Thursday, September 16, 2010



He came at midnight, both legs lopped off,
Though his old wounds had long since healed.
He came through the third-story window —
I was struck with wonder at how he got in.
We'd lived through an age of calamity;
Many had lost their closest kin.
In streets sown with shredded papers
The orphan survivors were skipping about.

I was frozen as crystal when he came.
He thawed me like pliant wax,
Altered me even as the pall of night
Turns into the feather of dawn.
His bold spirit translucent as mist
That streams from the morning clouds.


After they all go home
I remain alone with the poems,
some of my own,
some of others.
Poems that others have written I love best of all.
I remain in the silence
and the choking in my throat relaxes.
I remain.
Sometimes I wish they would all go home.
Writing poems may be a pleasant thing to do.
You sit in your room and the walls grow taller.
Colors grow bolder.
A blue kerchief turns into the depth of a well.
You wish everyone would leave.
You don't know what's the matter with you.
Perhaps you'll think of a thing or two.
Then it will all pass, and you'll be pure crystal.
And then love.

Narcissus was so much in love with himself.
Only a fool doesn't see that he loved the river too.
You sit alone.
Your heart pains you, but it's not going to break.
The faded dramatis personae are erased one by one.
Then the flaws are erased. Then a sun
sets at midnight. You remember
that dark flowers too.
You wish you were dead or alive or anyone else.
Isn't there even one country you love?
Isn't there even one word?
Surely you remember.
Only a fool lets the sun set at its own pleasure.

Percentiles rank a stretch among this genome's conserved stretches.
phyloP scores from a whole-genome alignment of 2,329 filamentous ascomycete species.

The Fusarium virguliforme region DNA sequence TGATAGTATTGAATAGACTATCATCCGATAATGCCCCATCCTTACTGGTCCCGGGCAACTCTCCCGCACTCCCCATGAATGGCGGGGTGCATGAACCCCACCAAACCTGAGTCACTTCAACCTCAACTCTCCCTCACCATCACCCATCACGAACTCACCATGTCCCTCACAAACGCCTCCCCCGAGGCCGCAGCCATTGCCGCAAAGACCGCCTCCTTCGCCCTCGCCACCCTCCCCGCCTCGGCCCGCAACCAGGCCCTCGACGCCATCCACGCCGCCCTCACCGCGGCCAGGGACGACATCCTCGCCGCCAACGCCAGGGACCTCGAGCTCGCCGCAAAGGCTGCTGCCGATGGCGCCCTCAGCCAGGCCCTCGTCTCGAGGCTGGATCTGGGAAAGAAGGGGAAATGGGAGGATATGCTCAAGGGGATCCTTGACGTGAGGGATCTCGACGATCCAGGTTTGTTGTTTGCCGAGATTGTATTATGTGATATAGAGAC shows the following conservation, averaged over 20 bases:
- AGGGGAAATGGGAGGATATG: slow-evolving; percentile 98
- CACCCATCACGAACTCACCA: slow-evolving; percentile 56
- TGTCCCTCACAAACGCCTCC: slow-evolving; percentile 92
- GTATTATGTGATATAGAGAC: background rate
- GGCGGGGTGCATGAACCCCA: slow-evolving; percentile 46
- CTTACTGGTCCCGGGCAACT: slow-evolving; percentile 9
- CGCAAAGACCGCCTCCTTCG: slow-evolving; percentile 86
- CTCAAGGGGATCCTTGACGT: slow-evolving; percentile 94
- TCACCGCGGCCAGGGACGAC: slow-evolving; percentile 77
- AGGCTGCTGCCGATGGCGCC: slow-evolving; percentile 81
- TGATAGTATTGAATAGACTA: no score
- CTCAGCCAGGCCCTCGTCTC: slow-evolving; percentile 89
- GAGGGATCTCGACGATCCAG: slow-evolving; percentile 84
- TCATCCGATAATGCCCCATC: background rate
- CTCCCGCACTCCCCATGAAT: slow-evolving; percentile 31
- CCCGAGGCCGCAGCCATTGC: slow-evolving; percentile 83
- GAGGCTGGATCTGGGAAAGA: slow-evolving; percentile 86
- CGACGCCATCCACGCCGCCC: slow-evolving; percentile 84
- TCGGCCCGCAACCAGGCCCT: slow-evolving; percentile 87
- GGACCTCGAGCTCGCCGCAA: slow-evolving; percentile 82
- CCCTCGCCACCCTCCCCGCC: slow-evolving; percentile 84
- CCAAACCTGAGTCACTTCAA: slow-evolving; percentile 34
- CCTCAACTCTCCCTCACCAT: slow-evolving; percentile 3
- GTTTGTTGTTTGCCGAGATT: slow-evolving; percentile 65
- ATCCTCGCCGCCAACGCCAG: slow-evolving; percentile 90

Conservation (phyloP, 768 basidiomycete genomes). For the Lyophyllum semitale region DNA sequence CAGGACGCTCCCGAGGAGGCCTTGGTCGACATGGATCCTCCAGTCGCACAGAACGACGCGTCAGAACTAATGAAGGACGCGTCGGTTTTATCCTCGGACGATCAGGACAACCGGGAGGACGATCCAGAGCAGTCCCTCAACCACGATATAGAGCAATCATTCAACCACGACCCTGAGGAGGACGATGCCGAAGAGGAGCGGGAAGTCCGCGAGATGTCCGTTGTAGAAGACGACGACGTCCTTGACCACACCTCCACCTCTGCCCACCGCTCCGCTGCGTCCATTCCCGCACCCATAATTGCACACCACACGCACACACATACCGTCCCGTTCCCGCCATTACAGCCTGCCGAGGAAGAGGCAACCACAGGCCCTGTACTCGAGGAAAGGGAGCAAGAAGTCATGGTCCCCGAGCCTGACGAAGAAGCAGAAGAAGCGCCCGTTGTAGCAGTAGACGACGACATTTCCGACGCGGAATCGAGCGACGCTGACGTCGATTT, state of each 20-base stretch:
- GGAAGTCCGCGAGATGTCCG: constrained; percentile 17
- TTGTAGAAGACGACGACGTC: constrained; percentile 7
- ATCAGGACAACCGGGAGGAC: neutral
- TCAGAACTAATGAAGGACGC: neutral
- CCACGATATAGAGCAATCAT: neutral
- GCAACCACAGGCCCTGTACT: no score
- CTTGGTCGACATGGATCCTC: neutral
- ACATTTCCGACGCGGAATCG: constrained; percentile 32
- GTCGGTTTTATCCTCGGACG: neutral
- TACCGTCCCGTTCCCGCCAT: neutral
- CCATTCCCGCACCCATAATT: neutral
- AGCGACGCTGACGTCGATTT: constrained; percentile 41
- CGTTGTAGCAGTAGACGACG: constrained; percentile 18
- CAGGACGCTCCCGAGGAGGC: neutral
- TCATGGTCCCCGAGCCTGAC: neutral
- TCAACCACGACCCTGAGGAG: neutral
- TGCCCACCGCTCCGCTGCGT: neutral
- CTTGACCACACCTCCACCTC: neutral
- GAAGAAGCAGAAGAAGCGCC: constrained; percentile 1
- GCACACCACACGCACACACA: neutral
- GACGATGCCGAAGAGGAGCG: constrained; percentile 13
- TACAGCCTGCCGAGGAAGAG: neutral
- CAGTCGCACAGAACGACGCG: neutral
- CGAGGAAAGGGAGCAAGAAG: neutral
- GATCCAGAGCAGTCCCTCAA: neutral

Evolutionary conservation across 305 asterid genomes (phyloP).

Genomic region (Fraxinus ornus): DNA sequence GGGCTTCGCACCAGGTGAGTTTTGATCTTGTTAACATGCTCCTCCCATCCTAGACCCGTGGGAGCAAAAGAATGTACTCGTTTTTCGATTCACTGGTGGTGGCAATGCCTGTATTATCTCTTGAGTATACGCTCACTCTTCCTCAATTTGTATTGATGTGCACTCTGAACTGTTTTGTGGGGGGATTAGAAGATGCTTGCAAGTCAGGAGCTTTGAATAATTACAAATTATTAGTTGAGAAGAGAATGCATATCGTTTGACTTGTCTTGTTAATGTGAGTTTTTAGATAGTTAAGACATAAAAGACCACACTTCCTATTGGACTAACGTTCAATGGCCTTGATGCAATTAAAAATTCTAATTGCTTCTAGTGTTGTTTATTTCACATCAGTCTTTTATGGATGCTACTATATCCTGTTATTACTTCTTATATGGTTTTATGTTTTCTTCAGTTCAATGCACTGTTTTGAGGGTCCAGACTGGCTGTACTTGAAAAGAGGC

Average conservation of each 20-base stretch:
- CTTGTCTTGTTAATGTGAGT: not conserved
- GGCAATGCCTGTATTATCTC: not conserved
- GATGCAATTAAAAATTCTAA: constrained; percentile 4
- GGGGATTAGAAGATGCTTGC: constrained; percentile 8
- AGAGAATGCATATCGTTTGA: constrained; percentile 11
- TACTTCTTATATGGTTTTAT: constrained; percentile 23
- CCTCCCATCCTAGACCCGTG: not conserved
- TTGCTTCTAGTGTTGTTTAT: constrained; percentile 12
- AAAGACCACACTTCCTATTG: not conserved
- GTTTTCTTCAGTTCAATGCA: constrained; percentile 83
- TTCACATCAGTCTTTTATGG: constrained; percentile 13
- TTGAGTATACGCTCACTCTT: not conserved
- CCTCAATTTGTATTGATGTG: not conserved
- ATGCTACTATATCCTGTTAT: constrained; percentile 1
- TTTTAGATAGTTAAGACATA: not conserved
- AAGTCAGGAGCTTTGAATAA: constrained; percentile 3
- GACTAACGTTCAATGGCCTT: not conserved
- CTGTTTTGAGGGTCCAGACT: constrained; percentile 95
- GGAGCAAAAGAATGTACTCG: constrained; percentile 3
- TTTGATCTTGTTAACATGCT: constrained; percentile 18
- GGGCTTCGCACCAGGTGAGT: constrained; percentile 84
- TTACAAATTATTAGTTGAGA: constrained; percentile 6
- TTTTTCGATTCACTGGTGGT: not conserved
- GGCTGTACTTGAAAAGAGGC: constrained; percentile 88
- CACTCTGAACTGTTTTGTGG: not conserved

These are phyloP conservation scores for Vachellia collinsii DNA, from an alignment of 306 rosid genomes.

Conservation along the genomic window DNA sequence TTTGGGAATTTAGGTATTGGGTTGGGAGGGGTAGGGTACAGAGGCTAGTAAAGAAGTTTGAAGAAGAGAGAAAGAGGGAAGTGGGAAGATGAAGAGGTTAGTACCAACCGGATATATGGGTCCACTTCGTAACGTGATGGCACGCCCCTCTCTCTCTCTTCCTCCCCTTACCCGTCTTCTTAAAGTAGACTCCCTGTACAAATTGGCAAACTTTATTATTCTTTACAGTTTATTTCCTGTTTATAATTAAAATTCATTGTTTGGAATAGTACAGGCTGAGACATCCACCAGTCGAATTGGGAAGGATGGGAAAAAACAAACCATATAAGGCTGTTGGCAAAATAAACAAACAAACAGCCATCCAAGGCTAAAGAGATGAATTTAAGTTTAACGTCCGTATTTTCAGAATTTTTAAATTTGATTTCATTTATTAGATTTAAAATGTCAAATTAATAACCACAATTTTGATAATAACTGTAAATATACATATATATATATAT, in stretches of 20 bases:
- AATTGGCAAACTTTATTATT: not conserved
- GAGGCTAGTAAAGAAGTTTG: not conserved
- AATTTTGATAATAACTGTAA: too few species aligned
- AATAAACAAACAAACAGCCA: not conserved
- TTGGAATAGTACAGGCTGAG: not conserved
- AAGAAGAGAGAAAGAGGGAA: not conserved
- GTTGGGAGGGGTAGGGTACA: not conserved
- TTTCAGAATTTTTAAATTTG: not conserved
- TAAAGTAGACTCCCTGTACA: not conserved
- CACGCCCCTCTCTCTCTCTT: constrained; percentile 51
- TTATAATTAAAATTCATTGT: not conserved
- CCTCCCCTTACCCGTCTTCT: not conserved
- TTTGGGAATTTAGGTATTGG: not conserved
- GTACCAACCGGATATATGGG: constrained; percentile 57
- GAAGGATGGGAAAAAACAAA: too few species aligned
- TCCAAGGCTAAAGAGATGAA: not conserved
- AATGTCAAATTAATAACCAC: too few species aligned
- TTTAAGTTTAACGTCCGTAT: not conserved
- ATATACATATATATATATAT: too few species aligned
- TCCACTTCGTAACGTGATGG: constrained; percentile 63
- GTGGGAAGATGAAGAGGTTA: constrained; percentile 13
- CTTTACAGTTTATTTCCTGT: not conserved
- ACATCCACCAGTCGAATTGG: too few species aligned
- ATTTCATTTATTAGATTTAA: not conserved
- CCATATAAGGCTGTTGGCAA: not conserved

It always sets off too early westward for the islands.
Sun and moon, winter and summer will come to you.
Infinite treasure.


By the oases of Chad and Cameroon
European settlers sit around all afternoon,
despairing of life.
They no longer care about manners.
Not far from them a band of lepers
passes by.
The elders with no fingers.
At eventide, no wind in the sky.
It's as hot as always. But then
a pinkish glow rises from the waters
in Chad and Cameroon
and falls upon the European men.


I cannot bring a world quite round
and there's no sense trying.
Day unto day and day unto night utter nothing.
Sweet peas, margosas and roses bloom in the spring,
all of them life size and in full color.
The truly original doesn't sprout up here,
not once in ten years.
Whoever wants to breathe attar of roses
let him gather it from the wind,
and whoever wants to plant a tree
let him plant a fig tree
for the benefit of generations to come.

Ask me if I've ever seen beauty
and I'll answer, Yes, quite a bit,
but not where it should be.
Say, that cataract on the river:
Of course I've seen it,
so what?
Mighty waterfalls are not such a pleasant sight.
The truly beautiful doesn't stroll around outside,
sometimes it comes to pass in a room
when the doors are locked, the shutters drawn tight.
The truth is, a thing of beauty
isn't a river or a mountain or an ocean view.